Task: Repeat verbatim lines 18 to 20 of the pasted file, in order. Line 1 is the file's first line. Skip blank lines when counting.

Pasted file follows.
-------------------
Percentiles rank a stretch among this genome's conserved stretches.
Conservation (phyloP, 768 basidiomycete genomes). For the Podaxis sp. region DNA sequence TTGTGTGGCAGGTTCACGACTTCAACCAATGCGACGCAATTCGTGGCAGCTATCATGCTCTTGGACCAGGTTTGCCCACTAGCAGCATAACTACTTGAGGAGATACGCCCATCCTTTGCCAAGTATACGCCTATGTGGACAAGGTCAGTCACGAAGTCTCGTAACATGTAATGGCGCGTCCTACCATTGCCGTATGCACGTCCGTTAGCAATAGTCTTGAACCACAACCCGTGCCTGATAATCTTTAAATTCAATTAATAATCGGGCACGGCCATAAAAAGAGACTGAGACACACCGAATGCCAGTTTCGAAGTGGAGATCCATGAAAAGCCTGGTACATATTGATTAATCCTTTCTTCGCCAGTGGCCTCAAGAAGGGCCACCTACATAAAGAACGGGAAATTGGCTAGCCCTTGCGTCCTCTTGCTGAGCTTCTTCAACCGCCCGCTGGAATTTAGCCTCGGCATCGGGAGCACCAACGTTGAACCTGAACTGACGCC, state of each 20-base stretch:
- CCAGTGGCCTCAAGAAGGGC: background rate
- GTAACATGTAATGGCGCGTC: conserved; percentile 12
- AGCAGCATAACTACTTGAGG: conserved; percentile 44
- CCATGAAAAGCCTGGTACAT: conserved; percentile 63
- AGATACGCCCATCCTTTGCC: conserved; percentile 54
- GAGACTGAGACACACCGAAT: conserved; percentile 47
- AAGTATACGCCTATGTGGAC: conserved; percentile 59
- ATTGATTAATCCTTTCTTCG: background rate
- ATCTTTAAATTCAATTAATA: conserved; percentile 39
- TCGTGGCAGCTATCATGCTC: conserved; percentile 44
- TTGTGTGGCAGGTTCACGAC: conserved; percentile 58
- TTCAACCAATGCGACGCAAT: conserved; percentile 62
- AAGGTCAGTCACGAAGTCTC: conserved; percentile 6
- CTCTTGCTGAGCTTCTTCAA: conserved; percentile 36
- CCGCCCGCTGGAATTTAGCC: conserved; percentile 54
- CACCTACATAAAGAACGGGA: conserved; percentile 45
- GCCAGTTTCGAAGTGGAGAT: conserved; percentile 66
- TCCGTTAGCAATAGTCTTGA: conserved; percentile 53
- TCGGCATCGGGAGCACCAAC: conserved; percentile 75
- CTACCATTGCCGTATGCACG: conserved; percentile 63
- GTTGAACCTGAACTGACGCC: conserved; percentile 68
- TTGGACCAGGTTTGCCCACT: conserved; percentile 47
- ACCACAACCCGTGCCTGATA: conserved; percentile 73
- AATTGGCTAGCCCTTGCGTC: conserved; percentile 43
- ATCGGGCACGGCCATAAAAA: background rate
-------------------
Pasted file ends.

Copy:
- CACCTACATAAAGAACGGGA: conserved; percentile 45
- GCCAGTTTCGAAGTGGAGAT: conserved; percentile 66
- TCCGTTAGCAATAGTCTTGA: conserved; percentile 53